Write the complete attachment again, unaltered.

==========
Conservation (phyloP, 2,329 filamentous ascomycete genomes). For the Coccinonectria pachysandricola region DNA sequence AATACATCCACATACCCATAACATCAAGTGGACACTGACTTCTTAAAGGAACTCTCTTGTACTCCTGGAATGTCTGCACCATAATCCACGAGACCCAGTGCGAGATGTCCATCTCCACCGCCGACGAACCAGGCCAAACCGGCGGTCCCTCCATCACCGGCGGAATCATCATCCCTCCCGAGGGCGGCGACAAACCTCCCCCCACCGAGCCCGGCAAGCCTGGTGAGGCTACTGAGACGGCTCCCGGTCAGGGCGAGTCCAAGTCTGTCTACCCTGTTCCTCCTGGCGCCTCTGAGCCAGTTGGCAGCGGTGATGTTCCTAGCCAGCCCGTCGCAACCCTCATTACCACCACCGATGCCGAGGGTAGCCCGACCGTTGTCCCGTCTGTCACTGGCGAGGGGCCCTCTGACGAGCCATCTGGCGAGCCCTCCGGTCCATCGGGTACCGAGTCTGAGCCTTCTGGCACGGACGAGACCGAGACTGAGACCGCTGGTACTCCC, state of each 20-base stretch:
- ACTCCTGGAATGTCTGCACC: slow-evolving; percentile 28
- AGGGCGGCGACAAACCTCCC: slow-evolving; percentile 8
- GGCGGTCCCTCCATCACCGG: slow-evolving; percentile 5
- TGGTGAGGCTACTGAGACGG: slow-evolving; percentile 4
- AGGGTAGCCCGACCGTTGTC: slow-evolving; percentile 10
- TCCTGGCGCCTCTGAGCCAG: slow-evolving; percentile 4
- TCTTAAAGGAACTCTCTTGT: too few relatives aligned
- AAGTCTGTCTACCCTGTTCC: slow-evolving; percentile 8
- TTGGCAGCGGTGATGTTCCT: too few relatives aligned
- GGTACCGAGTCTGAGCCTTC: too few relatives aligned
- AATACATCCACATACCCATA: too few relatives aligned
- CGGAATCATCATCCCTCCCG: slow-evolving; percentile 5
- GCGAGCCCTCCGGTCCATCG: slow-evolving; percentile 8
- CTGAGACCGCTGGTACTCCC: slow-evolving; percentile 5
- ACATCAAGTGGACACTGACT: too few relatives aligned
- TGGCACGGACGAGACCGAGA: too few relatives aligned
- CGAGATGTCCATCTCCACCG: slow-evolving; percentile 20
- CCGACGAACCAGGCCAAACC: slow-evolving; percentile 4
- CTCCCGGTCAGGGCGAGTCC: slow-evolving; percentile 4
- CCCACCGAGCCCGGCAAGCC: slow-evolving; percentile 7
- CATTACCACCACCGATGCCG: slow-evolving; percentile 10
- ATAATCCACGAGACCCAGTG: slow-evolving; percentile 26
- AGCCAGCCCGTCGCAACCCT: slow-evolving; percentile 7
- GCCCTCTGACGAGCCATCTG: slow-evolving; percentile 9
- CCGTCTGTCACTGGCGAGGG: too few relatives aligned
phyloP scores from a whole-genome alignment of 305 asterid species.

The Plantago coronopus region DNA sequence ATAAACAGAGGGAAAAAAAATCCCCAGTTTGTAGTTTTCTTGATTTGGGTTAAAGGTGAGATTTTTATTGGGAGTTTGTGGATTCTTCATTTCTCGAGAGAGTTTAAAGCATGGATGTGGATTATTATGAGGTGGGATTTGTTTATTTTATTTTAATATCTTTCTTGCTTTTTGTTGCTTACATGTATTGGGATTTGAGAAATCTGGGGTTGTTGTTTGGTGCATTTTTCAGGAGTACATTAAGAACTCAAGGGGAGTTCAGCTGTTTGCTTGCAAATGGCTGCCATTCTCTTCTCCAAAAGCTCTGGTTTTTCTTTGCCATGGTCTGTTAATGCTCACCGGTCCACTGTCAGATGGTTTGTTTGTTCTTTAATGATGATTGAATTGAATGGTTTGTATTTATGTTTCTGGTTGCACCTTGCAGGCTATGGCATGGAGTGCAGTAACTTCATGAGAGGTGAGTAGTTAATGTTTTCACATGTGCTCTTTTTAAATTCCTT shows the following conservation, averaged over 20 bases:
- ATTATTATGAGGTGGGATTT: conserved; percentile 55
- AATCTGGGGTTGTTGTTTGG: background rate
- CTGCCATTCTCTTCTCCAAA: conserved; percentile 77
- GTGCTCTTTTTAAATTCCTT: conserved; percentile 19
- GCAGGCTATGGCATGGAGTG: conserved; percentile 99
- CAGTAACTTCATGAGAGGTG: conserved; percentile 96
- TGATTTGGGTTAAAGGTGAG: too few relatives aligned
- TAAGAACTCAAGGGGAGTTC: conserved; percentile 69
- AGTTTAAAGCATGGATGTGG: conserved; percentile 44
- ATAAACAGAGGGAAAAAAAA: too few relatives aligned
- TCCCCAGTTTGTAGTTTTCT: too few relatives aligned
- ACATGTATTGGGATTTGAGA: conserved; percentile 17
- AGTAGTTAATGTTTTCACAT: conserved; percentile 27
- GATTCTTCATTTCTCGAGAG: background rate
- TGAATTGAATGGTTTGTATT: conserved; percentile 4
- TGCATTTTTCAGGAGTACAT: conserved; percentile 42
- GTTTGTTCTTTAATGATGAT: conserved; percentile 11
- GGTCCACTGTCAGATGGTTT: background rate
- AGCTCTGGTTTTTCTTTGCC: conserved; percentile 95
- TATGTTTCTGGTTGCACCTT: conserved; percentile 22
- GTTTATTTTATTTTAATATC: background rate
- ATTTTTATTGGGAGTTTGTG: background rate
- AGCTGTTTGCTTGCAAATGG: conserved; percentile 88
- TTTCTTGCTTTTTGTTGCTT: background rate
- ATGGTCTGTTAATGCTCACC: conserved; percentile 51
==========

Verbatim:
Conservation (phyloP, 2,329 filamentous ascomycete genomes). For the Coccinonectria pachysandricola region DNA sequence AATACATCCACATACCCATAACATCAAGTGGACACTGACTTCTTAAAGGAACTCTCTTGTACTCCTGGAATGTCTGCACCATAATCCACGAGACCCAGTGCGAGATGTCCATCTCCACCGCCGACGAACCAGGCCAAACCGGCGGTCCCTCCATCACCGGCGGAATCATCATCCCTCCCGAGGGCGGCGACAAACCTCCCCCCACCGAGCCCGGCAAGCCTGGTGAGGCTACTGAGACGGCTCCCGGTCAGGGCGAGTCCAAGTCTGTCTACCCTGTTCCTCCTGGCGCCTCTGAGCCAGTTGGCAGCGGTGATGTTCCTAGCCAGCCCGTCGCAACCCTCATTACCACCACCGATGCCGAGGGTAGCCCGACCGTTGTCCCGTCTGTCACTGGCGAGGGGCCCTCTGACGAGCCATCTGGCGAGCCCTCCGGTCCATCGGGTACCGAGTCTGAGCCTTCTGGCACGGACGAGACCGAGACTGAGACCGCTGGTACTCCC, state of each 20-base stretch:
- ACTCCTGGAATGTCTGCACC: slow-evolving; percentile 28
- AGGGCGGCGACAAACCTCCC: slow-evolving; percentile 8
- GGCGGTCCCTCCATCACCGG: slow-evolving; percentile 5
- TGGTGAGGCTACTGAGACGG: slow-evolving; percentile 4
- AGGGTAGCCCGACCGTTGTC: slow-evolving; percentile 10
- TCCTGGCGCCTCTGAGCCAG: slow-evolving; percentile 4
- TCTTAAAGGAACTCTCTTGT: too few relatives aligned
- AAGTCTGTCTACCCTGTTCC: slow-evolving; percentile 8
- TTGGCAGCGGTGATGTTCCT: too few relatives aligned
- GGTACCGAGTCTGAGCCTTC: too few relatives aligned
- AATACATCCACATACCCATA: too few relatives aligned
- CGGAATCATCATCCCTCCCG: slow-evolving; percentile 5
- GCGAGCCCTCCGGTCCATCG: slow-evolving; percentile 8
- CTGAGACCGCTGGTACTCCC: slow-evolving; percentile 5
- ACATCAAGTGGACACTGACT: too few relatives aligned
- TGGCACGGACGAGACCGAGA: too few relatives aligned
- CGAGATGTCCATCTCCACCG: slow-evolving; percentile 20
- CCGACGAACCAGGCCAAACC: slow-evolving; percentile 4
- CTCCCGGTCAGGGCGAGTCC: slow-evolving; percentile 4
- CCCACCGAGCCCGGCAAGCC: slow-evolving; percentile 7
- CATTACCACCACCGATGCCG: slow-evolving; percentile 10
- ATAATCCACGAGACCCAGTG: slow-evolving; percentile 26
- AGCCAGCCCGTCGCAACCCT: slow-evolving; percentile 7
- GCCCTCTGACGAGCCATCTG: slow-evolving; percentile 9
- CCGTCTGTCACTGGCGAGGG: too few relatives aligned
phyloP scores from a whole-genome alignment of 305 asterid species.

The Plantago coronopus region DNA sequence ATAAACAGAGGGAAAAAAAATCCCCAGTTTGTAGTTTTCTTGATTTGGGTTAAAGGTGAGATTTTTATTGGGAGTTTGTGGATTCTTCATTTCTCGAGAGAGTTTAAAGCATGGATGTGGATTATTATGAGGTGGGATTTGTTTATTTTATTTTAATATCTTTCTTGCTTTTTGTTGCTTACATGTATTGGGATTTGAGAAATCTGGGGTTGTTGTTTGGTGCATTTTTCAGGAGTACATTAAGAACTCAAGGGGAGTTCAGCTGTTTGCTTGCAAATGGCTGCCATTCTCTTCTCCAAAAGCTCTGGTTTTTCTTTGCCATGGTCTGTTAATGCTCACCGGTCCACTGTCAGATGGTTTGTTTGTTCTTTAATGATGATTGAATTGAATGGTTTGTATTTATGTTTCTGGTTGCACCTTGCAGGCTATGGCATGGAGTGCAGTAACTTCATGAGAGGTGAGTAGTTAATGTTTTCACATGTGCTCTTTTTAAATTCCTT shows the following conservation, averaged over 20 bases:
- ATTATTATGAGGTGGGATTT: conserved; percentile 55
- AATCTGGGGTTGTTGTTTGG: background rate
- CTGCCATTCTCTTCTCCAAA: conserved; percentile 77
- GTGCTCTTTTTAAATTCCTT: conserved; percentile 19
- GCAGGCTATGGCATGGAGTG: conserved; percentile 99
- CAGTAACTTCATGAGAGGTG: conserved; percentile 96
- TGATTTGGGTTAAAGGTGAG: too few relatives aligned
- TAAGAACTCAAGGGGAGTTC: conserved; percentile 69
- AGTTTAAAGCATGGATGTGG: conserved; percentile 44
- ATAAACAGAGGGAAAAAAAA: too few relatives aligned
- TCCCCAGTTTGTAGTTTTCT: too few relatives aligned
- ACATGTATTGGGATTTGAGA: conserved; percentile 17
- AGTAGTTAATGTTTTCACAT: conserved; percentile 27
- GATTCTTCATTTCTCGAGAG: background rate
- TGAATTGAATGGTTTGTATT: conserved; percentile 4
- TGCATTTTTCAGGAGTACAT: conserved; percentile 42
- GTTTGTTCTTTAATGATGAT: conserved; percentile 11
- GGTCCACTGTCAGATGGTTT: background rate
- AGCTCTGGTTTTTCTTTGCC: conserved; percentile 95
- TATGTTTCTGGTTGCACCTT: conserved; percentile 22
- GTTTATTTTATTTTAATATC: background rate
- ATTTTTATTGGGAGTTTGTG: background rate
- AGCTGTTTGCTTGCAAATGG: conserved; percentile 88
- TTTCTTGCTTTTTGTTGCTT: background rate
- ATGGTCTGTTAATGCTCACC: conserved; percentile 51